The FDA (Food and Drug Administration) has approved Orgovyx for treating adult patients who are diagnosed with advanced prostate cancer.
As an oral nonpeptide gonadotropin-releasing hormone (GnRH) receptor antagonist, it is believed that Orgovyx competitively binds to pituitary nonpeptide gonadotropin-releasing hormone receptors, thereby, decreasing the releasing level of luteinizing hormone as well as follicle-stimulating hormone, and consequently testosterone.
A trial named HERO was carried out, and the data from this trial demonstrated that, an open-label study in male patients diagnosed with advanced prostate cancer requiring minimum 12 months of the androgen deprivation therapy and defined as biochemical (PSA) or clinical relapse after local primary intervention, newly diagnosed castration-sensitive metastatic disease, or advanced localized disease.
Candidates were randomized in order to receive Orgovyx (n=622) or leuprolide acetate injection (n=308) for 48 weeks. The primary end point of the study was medical castration rate, defined as achieving and maintaining serum testosterone suppression to the castrate levels (<50ng/dL) by day 29 through 48 weeks of treatment.
Outcomes through week 48 has shown the castration rate of around 96.7% (95% CI, 94.9-97.9) in the Orgovyx arm versus around 88.8% (95% CI, 84.6-91.8) in the population of leuprolide acetate. By day 29, levels of testosterone less than 50ng/dL and less than 20ng/dL were noted by around 99% and around 95% of patients treated with Orgovyx, respectively, in comparison to 82% and 57% of patients treated with leuprolide.
Additionally, the levels of Prostate-Specific Antigen were noted to be on average 65%, 83%, and 92% lower following 2 weeks, 4 weeks, and around 90 days with the treatment of Orgovyx, respectively.
In the respective carried out trial, hot flush, increased triglycerides, musculoskeletal pain, increased glucose increased, increased alanine aminotransferase (ALT), constipation, fatigue, decreased hemoglobin, increased aspartate aminotransferase (AST), and diarrhea were the most commonly reported adverse reactions.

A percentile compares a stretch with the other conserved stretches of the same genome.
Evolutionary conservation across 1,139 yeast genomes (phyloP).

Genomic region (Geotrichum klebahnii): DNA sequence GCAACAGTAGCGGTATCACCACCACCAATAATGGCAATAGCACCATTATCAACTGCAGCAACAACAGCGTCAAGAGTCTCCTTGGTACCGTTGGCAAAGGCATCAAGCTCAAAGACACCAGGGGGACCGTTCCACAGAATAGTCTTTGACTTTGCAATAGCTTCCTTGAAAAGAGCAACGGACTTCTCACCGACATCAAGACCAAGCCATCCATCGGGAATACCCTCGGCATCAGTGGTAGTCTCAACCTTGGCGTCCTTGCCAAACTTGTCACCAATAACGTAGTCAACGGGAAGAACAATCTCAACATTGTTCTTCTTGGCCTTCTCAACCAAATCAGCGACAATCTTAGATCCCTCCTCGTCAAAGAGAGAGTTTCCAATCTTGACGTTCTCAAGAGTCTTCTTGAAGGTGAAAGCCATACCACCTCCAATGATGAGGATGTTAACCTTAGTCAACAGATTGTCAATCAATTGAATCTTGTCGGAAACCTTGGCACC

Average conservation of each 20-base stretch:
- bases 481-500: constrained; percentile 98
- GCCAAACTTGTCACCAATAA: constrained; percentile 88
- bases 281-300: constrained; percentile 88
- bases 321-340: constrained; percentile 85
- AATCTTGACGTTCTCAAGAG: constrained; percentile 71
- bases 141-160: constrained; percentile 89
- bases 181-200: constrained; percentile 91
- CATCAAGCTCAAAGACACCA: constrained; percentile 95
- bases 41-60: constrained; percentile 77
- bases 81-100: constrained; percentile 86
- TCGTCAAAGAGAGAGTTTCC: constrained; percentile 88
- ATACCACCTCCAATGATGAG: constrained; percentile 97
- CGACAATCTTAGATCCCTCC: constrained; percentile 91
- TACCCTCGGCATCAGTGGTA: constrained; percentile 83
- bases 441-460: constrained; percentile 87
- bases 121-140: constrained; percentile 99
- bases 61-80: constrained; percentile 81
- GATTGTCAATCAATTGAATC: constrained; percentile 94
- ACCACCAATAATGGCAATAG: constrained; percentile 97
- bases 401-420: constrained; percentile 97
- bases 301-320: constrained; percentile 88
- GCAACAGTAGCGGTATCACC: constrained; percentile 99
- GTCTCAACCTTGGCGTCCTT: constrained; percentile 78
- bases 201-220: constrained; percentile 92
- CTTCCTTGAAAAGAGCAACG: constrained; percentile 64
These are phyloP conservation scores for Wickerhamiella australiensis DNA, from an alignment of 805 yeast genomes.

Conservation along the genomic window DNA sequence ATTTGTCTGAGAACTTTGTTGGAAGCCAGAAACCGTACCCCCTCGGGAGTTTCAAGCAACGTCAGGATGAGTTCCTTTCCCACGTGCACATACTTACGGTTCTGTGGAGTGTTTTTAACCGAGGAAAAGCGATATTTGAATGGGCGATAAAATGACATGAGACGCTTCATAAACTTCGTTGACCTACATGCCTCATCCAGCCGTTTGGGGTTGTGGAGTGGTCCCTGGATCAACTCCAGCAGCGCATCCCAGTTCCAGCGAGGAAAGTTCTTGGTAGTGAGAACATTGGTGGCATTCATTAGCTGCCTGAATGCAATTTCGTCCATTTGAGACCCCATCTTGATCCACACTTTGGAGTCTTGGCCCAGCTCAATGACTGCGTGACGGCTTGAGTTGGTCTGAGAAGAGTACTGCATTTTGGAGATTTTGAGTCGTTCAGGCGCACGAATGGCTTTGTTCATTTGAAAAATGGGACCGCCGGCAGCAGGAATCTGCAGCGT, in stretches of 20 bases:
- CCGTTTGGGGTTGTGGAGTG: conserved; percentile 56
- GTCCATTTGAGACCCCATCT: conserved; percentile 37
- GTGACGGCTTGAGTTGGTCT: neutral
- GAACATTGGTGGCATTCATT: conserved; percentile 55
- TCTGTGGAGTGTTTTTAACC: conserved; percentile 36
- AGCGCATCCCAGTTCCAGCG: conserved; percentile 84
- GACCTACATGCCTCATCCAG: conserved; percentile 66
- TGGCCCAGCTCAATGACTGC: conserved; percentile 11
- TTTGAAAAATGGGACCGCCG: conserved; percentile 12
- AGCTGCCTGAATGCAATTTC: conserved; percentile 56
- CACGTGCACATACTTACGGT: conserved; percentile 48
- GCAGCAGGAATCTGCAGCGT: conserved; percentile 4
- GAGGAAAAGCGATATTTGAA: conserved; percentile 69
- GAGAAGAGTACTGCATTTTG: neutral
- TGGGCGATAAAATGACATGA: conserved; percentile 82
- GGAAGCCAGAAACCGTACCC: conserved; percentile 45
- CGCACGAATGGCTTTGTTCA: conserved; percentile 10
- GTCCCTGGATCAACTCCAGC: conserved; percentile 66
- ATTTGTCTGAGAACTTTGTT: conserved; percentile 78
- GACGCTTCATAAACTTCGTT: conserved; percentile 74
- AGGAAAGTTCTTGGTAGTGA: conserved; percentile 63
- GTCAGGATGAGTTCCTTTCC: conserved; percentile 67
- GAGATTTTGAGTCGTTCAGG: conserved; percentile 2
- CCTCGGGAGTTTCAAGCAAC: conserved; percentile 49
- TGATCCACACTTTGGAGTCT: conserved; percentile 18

Additionally, the treatment may prolong the QT/QTc interval.
According to Richard Pazdur, MD, director of the FDA’s Oncology Center of Excellence and acting director of the Office of Oncologic Diseases in the FDA’s Center for Drug Evaluation and Research, “This approval marks the first oral drug in this class and it may eliminate some patients’ need to visit the clinic for treatments that require administration by a healthcare provider.”
Relugolix, also known as Orgovyx (Brand Name), is a gonadotropin-releasing hormone antagonist drug, recommended to be used in order to treat male patients with prostate cancer and women with uterine fibroids. The drug is also under development for use in the treatment of endometriosis. Relugolix is supplied in the form of tablets with a strength of 120mg. It is recommended to be taken by mouth once in a day.
Unlike the most other gonadotropin-releasing hormone modulators, but identical to elagolix (Orilissa), relugolix is a non-peptide, small-molecule agent and is orally active. It involve in suppressing the levels of sex hormone to the postmenopausal or castrate range in women and men with administration once per day.